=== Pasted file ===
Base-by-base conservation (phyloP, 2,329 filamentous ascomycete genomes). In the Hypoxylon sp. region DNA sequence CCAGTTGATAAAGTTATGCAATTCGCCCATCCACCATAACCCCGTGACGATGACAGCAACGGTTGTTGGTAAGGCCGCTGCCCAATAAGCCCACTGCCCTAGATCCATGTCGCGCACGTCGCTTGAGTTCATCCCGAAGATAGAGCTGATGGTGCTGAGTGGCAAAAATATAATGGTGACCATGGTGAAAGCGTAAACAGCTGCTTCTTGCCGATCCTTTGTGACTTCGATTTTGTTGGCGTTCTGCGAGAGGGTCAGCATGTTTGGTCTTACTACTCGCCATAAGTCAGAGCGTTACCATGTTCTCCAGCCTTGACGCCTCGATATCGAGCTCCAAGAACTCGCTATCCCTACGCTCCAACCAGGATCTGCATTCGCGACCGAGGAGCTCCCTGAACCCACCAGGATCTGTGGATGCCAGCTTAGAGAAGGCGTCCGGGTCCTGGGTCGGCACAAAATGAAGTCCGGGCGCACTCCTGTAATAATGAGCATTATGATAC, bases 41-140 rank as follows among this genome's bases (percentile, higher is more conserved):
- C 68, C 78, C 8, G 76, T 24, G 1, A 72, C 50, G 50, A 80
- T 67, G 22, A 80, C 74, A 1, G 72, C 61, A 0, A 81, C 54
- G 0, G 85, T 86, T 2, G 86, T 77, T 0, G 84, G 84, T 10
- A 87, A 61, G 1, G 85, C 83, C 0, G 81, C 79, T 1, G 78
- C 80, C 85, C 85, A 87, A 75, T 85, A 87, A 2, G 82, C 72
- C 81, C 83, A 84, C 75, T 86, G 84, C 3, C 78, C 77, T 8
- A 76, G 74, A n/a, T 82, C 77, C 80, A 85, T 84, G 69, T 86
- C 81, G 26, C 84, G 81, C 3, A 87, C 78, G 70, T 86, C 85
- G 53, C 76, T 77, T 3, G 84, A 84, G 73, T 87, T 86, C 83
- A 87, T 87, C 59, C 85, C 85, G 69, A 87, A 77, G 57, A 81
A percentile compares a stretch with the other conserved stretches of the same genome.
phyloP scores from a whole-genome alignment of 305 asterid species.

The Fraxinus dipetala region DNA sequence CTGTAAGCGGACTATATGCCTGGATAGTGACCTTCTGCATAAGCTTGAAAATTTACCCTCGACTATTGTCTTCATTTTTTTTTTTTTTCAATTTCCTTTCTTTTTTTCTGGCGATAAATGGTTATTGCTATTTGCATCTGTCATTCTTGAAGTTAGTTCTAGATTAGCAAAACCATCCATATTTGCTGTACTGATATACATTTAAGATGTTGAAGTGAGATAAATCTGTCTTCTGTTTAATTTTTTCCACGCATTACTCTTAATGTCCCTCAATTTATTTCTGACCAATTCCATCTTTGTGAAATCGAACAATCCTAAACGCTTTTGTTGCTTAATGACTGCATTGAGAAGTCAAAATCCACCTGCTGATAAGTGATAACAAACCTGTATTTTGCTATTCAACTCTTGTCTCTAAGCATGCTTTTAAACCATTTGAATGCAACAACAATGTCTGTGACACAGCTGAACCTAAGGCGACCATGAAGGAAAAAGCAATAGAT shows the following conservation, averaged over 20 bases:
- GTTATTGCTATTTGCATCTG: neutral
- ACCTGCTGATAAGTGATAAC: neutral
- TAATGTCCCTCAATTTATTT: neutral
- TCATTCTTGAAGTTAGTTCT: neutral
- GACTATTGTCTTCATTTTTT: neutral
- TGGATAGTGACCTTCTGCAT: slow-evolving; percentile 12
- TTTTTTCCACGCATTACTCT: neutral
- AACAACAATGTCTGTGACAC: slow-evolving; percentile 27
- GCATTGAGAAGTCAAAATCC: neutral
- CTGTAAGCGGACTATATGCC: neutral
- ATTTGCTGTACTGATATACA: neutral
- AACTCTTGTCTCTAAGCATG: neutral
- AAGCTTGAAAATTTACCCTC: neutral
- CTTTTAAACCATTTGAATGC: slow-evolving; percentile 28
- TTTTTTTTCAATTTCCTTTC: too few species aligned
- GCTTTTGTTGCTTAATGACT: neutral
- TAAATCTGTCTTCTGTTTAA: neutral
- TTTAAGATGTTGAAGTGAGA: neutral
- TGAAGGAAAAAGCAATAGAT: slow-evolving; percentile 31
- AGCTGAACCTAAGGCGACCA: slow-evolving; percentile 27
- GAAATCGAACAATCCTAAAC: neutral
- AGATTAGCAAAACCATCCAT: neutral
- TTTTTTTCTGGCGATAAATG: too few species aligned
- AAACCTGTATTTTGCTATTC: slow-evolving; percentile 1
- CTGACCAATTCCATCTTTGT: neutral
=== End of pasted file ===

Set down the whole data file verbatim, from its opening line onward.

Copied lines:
Base-by-base conservation (phyloP, 2,329 filamentous ascomycete genomes). In the Hypoxylon sp. region DNA sequence CCAGTTGATAAAGTTATGCAATTCGCCCATCCACCATAACCCCGTGACGATGACAGCAACGGTTGTTGGTAAGGCCGCTGCCCAATAAGCCCACTGCCCTAGATCCATGTCGCGCACGTCGCTTGAGTTCATCCCGAAGATAGAGCTGATGGTGCTGAGTGGCAAAAATATAATGGTGACCATGGTGAAAGCGTAAACAGCTGCTTCTTGCCGATCCTTTGTGACTTCGATTTTGTTGGCGTTCTGCGAGAGGGTCAGCATGTTTGGTCTTACTACTCGCCATAAGTCAGAGCGTTACCATGTTCTCCAGCCTTGACGCCTCGATATCGAGCTCCAAGAACTCGCTATCCCTACGCTCCAACCAGGATCTGCATTCGCGACCGAGGAGCTCCCTGAACCCACCAGGATCTGTGGATGCCAGCTTAGAGAAGGCGTCCGGGTCCTGGGTCGGCACAAAATGAAGTCCGGGCGCACTCCTGTAATAATGAGCATTATGATAC, bases 41-140 rank as follows among this genome's bases (percentile, higher is more conserved):
- C 68, C 78, C 8, G 76, T 24, G 1, A 72, C 50, G 50, A 80
- T 67, G 22, A 80, C 74, A 1, G 72, C 61, A 0, A 81, C 54
- G 0, G 85, T 86, T 2, G 86, T 77, T 0, G 84, G 84, T 10
- A 87, A 61, G 1, G 85, C 83, C 0, G 81, C 79, T 1, G 78
- C 80, C 85, C 85, A 87, A 75, T 85, A 87, A 2, G 82, C 72
- C 81, C 83, A 84, C 75, T 86, G 84, C 3, C 78, C 77, T 8
- A 76, G 74, A n/a, T 82, C 77, C 80, A 85, T 84, G 69, T 86
- C 81, G 26, C 84, G 81, C 3, A 87, C 78, G 70, T 86, C 85
- G 53, C 76, T 77, T 3, G 84, A 84, G 73, T 87, T 86, C 83
- A 87, T 87, C 59, C 85, C 85, G 69, A 87, A 77, G 57, A 81
A percentile compares a stretch with the other conserved stretches of the same genome.
phyloP scores from a whole-genome alignment of 305 asterid species.

The Fraxinus dipetala region DNA sequence CTGTAAGCGGACTATATGCCTGGATAGTGACCTTCTGCATAAGCTTGAAAATTTACCCTCGACTATTGTCTTCATTTTTTTTTTTTTTCAATTTCCTTTCTTTTTTTCTGGCGATAAATGGTTATTGCTATTTGCATCTGTCATTCTTGAAGTTAGTTCTAGATTAGCAAAACCATCCATATTTGCTGTACTGATATACATTTAAGATGTTGAAGTGAGATAAATCTGTCTTCTGTTTAATTTTTTCCACGCATTACTCTTAATGTCCCTCAATTTATTTCTGACCAATTCCATCTTTGTGAAATCGAACAATCCTAAACGCTTTTGTTGCTTAATGACTGCATTGAGAAGTCAAAATCCACCTGCTGATAAGTGATAACAAACCTGTATTTTGCTATTCAACTCTTGTCTCTAAGCATGCTTTTAAACCATTTGAATGCAACAACAATGTCTGTGACACAGCTGAACCTAAGGCGACCATGAAGGAAAAAGCAATAGAT shows the following conservation, averaged over 20 bases:
- GTTATTGCTATTTGCATCTG: neutral
- ACCTGCTGATAAGTGATAAC: neutral
- TAATGTCCCTCAATTTATTT: neutral
- TCATTCTTGAAGTTAGTTCT: neutral
- GACTATTGTCTTCATTTTTT: neutral
- TGGATAGTGACCTTCTGCAT: slow-evolving; percentile 12
- TTTTTTCCACGCATTACTCT: neutral
- AACAACAATGTCTGTGACAC: slow-evolving; percentile 27
- GCATTGAGAAGTCAAAATCC: neutral
- CTGTAAGCGGACTATATGCC: neutral
- ATTTGCTGTACTGATATACA: neutral
- AACTCTTGTCTCTAAGCATG: neutral
- AAGCTTGAAAATTTACCCTC: neutral
- CTTTTAAACCATTTGAATGC: slow-evolving; percentile 28
- TTTTTTTTCAATTTCCTTTC: too few species aligned
- GCTTTTGTTGCTTAATGACT: neutral
- TAAATCTGTCTTCTGTTTAA: neutral
- TTTAAGATGTTGAAGTGAGA: neutral
- TGAAGGAAAAAGCAATAGAT: slow-evolving; percentile 31
- AGCTGAACCTAAGGCGACCA: slow-evolving; percentile 27
- GAAATCGAACAATCCTAAAC: neutral
- AGATTAGCAAAACCATCCAT: neutral
- TTTTTTTCTGGCGATAAATG: too few species aligned
- AAACCTGTATTTTGCTATTC: slow-evolving; percentile 1
- CTGACCAATTCCATCTTTGT: neutral